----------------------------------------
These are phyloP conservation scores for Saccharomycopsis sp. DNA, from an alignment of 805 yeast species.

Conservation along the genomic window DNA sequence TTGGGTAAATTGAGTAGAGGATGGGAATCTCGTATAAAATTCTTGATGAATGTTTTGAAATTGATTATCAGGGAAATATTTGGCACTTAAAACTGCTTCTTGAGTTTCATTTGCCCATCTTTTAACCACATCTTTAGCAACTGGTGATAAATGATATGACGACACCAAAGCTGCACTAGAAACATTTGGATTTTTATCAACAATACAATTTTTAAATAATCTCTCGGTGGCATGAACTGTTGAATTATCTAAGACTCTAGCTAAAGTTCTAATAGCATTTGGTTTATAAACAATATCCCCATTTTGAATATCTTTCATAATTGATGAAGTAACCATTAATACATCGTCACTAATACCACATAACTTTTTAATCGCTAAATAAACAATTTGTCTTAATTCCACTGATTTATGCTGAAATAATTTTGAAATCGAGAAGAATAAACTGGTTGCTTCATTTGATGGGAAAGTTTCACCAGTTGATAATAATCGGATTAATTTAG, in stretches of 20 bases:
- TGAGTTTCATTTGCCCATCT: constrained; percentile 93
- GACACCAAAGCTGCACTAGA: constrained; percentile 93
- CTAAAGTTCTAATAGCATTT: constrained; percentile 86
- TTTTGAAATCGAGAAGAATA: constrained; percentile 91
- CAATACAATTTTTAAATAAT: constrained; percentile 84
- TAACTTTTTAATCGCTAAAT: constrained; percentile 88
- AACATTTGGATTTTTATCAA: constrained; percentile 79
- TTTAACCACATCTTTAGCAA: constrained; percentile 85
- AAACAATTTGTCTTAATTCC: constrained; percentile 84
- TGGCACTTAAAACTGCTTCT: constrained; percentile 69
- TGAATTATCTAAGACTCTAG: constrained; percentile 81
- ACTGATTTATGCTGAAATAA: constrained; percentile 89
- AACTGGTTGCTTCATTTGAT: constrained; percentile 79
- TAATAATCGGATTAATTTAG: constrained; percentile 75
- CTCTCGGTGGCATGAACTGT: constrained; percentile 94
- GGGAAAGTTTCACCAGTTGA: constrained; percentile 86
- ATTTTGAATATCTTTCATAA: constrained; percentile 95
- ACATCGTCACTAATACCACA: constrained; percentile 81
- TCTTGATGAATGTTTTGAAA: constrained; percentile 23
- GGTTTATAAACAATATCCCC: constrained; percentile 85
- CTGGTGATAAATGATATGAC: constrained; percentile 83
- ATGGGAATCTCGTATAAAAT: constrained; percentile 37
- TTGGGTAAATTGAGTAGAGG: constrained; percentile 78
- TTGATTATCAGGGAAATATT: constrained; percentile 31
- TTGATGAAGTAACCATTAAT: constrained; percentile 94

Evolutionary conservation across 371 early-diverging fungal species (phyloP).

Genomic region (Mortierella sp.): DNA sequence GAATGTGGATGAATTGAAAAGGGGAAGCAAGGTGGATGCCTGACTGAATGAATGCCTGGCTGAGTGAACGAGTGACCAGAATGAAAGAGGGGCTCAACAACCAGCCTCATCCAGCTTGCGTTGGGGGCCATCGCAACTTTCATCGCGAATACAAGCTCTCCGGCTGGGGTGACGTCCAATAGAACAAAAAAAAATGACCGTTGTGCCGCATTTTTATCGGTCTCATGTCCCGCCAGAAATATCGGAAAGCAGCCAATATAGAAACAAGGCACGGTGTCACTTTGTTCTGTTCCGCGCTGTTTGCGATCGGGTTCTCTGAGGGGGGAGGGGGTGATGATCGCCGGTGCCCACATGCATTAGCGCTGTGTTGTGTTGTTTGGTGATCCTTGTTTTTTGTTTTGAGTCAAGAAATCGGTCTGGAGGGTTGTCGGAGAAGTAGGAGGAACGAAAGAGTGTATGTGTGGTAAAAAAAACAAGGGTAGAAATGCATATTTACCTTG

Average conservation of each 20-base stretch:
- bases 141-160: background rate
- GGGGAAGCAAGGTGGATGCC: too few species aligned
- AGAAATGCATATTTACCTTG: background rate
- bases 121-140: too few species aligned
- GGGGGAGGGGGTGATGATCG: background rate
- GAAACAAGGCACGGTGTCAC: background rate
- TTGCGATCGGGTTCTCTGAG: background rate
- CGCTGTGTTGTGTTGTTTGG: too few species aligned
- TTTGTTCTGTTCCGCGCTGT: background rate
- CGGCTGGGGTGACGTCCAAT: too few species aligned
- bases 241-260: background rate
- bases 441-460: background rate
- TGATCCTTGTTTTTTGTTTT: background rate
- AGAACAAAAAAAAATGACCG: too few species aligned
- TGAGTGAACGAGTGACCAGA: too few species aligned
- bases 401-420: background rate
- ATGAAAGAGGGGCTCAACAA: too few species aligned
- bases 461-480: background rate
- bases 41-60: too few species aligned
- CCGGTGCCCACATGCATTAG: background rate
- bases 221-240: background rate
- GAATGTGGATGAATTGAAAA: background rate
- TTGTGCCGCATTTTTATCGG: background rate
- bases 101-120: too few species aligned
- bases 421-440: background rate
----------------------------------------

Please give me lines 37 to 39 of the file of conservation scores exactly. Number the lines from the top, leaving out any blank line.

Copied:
- TTGCGATCGGGTTCTCTGAG: background rate
- CGCTGTGTTGTGTTGTTTGG: too few species aligned
- TTTGTTCTGTTCCGCGCTGT: background rate